Wednesday, 23 October 2013

Sir Bartle Frere and family

Sir Bartle Frere, his staff and family. From Left to right Sir Bartle Frere, Miss Frere, Moore CS. Mansfield CS. Marston, Lady Frere, Miss Frere.

The photograph above is believed to have been taken in Karachi, as it appears along with several other photos from my great great grandfathers collection, which are all marked as having been taken in Karachi in 1866. Sir Bartle Frere (1815-1884)  who was Governor of Bombay,  was planning to return to England in the following year, and it is very probable that the photograph was taken during his last visit to Karachi where he had spent much of his earlier career as Chief Commissioner for Sindh.

A rather poor photo of government house Karachi in the same year.

One of the two Miss Frere's must be Mary Frere (1845 to 1911) who wrote Old Deccan Days; or, Hindoo Fairy Legends, Current in Southern India. Collected From Oral Tradition with help from an ayah called Anna Liberata de Souza, who was a Christian convert from the Lingayat community.

Mary had received encouragement and assistance from time to time from her father. She accompanied her father on his frequent journeys around the Bombay Presidency.

Anna Liberata de Souza,

Marston, shown in the first was Edward Marston, who at that time was running the police force in Karachi and Sind. He was a larger than life character who led a very eventful life as his obituary written in 1902 shows.

“A BRAVE SOLDIER. DEATH OF GEN. MARSTON. The last mail has brought the news of the death at Karachi of Major-General Edward Charles Marston, of the Bombay Army, at the age of 80. He entered the army in 1839, and served with Gen. Sir Richard England's forces in the Afghan war. the battle of Meeanee, in 1843, when Sir Charles Napier defeated the Ameers Sind, he performed a feat which nowadays would have been rewarded with the Victoria Cross. He encountered and slew with his sword three huge Beluchis who were making for the General, and saved Sir Charles Napier's life. When Sir Charles organized the Sind police, on the model of which the police throughout the rest of India were established later, he entrusted the raising and command of the Karachi district police force to Lieutenant Marston, who became Commandant of Police for the province in a few years, A man of great activity and powerful physique. Sir R. Burton describes him as excelling every native sportsman in stripping the hills of ibex and wild sheep, and in 1855 Sir Bartle Frere brought specially to the notice of the Bombay Government his undaunted courage in a single-handed encounter with a gang of Afghan burglars. After his retirement about 25 years ago he spent the remainder of his life in Karachi, a place for which had a great attachment. He became a major-general 1891.” [2]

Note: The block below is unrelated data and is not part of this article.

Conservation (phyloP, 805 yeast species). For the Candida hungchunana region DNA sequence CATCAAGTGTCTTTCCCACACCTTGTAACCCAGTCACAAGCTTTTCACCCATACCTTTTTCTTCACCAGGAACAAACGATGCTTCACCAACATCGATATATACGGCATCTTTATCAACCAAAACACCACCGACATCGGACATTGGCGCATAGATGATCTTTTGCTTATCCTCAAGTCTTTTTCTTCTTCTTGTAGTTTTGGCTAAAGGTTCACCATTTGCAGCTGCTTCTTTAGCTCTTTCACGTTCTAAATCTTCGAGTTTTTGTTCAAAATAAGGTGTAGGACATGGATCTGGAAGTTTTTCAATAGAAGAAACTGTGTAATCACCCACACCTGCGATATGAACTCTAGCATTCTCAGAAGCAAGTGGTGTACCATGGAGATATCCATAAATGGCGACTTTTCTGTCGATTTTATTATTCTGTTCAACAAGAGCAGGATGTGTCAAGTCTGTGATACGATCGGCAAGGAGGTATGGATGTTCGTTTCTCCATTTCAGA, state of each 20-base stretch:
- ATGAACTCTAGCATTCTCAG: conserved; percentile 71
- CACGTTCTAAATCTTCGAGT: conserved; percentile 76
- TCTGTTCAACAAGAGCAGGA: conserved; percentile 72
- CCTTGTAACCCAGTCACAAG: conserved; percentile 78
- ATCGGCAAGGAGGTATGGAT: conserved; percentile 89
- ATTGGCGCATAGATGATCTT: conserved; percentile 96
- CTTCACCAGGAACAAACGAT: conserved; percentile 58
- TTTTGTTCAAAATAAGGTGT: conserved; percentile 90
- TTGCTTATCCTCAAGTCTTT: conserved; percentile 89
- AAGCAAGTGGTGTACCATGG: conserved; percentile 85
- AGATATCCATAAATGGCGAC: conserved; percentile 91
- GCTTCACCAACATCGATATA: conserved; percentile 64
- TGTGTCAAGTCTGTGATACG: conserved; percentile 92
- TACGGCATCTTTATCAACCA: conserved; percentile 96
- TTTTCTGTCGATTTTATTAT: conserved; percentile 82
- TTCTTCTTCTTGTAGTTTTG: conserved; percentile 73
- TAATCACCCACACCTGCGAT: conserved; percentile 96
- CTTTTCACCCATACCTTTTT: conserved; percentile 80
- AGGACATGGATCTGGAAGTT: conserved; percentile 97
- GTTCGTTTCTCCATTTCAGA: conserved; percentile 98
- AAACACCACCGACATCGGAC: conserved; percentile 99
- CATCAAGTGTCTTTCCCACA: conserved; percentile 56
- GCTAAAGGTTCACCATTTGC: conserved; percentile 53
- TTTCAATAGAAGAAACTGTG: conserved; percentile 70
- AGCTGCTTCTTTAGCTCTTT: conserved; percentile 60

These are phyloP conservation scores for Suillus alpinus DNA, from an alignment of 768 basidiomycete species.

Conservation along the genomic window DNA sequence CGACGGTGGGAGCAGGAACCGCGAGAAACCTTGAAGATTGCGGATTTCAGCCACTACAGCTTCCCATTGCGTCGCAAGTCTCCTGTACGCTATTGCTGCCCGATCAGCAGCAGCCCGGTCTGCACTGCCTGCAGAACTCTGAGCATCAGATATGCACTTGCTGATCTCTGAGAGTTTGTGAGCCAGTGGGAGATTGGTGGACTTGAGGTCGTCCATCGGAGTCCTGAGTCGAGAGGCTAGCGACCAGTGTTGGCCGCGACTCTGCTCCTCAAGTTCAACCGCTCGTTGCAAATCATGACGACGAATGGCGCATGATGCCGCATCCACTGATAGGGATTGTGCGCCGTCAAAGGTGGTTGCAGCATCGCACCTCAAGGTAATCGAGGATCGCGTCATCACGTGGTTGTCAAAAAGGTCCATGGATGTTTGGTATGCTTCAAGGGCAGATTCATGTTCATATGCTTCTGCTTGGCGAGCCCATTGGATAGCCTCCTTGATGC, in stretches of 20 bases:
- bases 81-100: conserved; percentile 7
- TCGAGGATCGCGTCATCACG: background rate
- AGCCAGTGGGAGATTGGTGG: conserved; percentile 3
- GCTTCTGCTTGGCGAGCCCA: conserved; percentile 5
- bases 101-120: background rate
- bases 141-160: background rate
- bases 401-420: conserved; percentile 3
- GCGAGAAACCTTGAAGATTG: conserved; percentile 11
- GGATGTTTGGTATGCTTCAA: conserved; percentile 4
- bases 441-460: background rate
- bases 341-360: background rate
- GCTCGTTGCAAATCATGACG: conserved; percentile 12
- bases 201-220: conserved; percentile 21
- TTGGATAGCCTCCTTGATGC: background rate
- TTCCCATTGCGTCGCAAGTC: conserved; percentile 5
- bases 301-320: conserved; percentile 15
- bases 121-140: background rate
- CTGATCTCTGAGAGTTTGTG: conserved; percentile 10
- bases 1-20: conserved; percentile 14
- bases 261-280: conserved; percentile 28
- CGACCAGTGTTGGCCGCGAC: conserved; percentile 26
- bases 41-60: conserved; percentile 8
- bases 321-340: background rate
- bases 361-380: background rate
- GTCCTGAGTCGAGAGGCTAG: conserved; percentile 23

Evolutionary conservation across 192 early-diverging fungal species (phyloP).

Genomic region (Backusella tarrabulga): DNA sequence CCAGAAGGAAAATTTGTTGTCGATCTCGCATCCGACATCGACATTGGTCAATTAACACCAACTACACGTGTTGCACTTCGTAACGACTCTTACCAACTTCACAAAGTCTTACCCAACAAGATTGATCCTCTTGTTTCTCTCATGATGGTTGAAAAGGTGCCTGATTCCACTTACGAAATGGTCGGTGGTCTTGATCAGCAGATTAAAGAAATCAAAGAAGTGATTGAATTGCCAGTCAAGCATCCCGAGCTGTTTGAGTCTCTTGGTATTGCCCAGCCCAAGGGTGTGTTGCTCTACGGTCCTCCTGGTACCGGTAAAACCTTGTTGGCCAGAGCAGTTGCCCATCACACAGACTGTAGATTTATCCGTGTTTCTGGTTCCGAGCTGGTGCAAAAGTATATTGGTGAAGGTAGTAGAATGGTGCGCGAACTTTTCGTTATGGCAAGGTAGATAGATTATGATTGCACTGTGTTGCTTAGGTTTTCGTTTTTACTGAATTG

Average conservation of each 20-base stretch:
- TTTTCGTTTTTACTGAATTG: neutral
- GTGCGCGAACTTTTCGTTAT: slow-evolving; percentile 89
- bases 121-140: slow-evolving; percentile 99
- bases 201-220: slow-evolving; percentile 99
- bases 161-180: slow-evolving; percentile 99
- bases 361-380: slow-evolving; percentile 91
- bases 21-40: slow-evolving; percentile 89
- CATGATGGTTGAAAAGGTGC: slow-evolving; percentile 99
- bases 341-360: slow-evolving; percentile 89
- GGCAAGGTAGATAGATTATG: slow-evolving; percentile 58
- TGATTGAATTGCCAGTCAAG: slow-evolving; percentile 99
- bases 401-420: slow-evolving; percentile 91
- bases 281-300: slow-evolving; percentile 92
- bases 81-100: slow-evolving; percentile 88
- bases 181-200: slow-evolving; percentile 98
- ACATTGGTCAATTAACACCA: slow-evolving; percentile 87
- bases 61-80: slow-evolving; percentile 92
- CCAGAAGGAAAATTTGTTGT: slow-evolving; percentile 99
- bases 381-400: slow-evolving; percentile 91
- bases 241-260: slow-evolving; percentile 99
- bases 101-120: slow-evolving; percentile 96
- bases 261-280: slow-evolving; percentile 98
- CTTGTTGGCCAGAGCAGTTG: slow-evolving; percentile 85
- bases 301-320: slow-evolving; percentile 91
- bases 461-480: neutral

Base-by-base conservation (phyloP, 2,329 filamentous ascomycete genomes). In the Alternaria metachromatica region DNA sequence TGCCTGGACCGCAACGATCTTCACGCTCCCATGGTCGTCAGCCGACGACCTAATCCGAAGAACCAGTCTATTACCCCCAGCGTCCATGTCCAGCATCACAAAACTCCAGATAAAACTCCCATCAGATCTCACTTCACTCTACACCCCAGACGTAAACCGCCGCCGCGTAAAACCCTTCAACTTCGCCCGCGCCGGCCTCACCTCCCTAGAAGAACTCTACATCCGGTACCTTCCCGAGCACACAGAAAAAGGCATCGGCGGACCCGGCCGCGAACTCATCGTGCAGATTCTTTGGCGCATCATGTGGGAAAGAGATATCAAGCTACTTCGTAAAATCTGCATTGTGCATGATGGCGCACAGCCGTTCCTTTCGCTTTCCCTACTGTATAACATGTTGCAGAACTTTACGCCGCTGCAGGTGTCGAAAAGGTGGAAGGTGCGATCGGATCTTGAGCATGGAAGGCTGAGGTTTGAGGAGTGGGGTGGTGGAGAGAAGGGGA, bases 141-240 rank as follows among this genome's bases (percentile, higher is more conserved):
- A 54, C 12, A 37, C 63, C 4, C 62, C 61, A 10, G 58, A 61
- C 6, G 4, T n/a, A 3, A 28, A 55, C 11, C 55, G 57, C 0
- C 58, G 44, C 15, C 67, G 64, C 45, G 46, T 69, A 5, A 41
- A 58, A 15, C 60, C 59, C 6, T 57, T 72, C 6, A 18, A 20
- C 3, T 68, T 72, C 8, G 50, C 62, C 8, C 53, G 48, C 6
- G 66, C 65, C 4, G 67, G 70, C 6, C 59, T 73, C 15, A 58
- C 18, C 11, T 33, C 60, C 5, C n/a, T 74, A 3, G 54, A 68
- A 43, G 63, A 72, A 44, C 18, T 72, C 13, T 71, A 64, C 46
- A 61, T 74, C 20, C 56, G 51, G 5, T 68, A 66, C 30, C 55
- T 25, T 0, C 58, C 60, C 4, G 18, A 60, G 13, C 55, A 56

[1] From's_Narrative This narrative is an extremely interesting account which deals with the life of Anna's father and grandfather. Her grandparents had campaigned in the wars with Tipu and were present at Kirkee.  Deccan Days can be read here's_Narrative
[2] From Cheltenham Chronicle - Saturday 19 April 1902

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